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Ubisoft HR head: "People lost trust" in reporting process

Chief people officer Anika Grant says publisher didn't follow-up enough with people who raised concerns, wants to fix that going forward but won't go back to correct past mistakes

Ubisoft chief people officer Anika Grant has responded to recent reports that many Ubisoft employees are unhappy with how the publisher has handled misconduct reports since it was hit by numerous allegations of a toxic culture condoning sexual harassment last year.

In an interview with Axios, Grant addressed complaints levied by multiple employees who reported incidents to the publisher using its official channels, but were given little or no information about what was done with those reports.

"At the beginning of the crisis, we spent a lot of time making sure that we had the right process in place, that we were able to very quickly and efficiently run an investigation and get to some outcomes," Grant said.

"What I think we missed, though, is the employee experience through that. I don't think we always communicated enough back to the people who had raised an issue in the first place about what we found as part of the investigations: the decisions that we made and the actions that we took. And so I think, unfortunately, people lost trust in that process."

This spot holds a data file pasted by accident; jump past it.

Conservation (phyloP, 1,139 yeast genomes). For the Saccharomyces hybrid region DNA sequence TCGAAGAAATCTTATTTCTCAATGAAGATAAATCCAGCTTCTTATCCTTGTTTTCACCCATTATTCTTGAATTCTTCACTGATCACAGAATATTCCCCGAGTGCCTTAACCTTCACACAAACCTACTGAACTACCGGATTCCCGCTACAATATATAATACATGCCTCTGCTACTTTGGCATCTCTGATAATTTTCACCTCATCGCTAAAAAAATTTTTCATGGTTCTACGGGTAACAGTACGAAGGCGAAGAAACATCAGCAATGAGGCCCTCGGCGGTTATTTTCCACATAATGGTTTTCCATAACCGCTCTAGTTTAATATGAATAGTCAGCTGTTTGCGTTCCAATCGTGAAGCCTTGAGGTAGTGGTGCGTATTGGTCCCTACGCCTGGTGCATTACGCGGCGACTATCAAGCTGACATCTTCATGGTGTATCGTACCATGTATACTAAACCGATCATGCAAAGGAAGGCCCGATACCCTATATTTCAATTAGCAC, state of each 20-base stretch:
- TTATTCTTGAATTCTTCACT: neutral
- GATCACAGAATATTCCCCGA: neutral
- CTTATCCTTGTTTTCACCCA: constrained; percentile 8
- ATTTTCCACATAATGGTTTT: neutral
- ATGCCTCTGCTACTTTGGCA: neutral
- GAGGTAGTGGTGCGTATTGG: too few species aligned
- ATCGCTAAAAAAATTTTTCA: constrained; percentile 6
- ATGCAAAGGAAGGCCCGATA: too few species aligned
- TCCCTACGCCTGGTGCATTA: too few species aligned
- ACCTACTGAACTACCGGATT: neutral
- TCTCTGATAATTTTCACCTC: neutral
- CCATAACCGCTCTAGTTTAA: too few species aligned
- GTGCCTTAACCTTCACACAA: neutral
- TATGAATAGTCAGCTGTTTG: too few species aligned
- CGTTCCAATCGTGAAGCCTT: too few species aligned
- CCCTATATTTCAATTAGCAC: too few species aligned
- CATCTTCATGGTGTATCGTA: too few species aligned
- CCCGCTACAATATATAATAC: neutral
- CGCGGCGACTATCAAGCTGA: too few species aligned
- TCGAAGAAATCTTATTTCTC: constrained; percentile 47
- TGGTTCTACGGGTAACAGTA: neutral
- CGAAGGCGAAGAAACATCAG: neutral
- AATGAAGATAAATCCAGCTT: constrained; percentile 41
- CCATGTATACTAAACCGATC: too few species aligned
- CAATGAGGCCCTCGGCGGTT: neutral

Grant added the company is "100% focused on fixing" its communication issues with those who report incidents. However, when asked if that meant the company would go back to previous complaints and follow-up with the reporting parties, she responded "I think our focus really is moving forward."

Grant did say that the number of complaints the company is receiving has decreased, as has the severity of the transgressions being reported.

She also expressed faith in Ubisoft CEO Yves Guillemot to properly address the company's problems despite having led it throughout the period covered by these reports.

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Latest comments (1)

Ron Dippold Software/Firmware Engineer A month ago
Grant did say that the number of complaints the company is receiving has decreased, as has the severity of the transgressions being reported.
And you don't think the first part is due to people having lost trust in the reporting process after Ubi's followup being mostly damage control?
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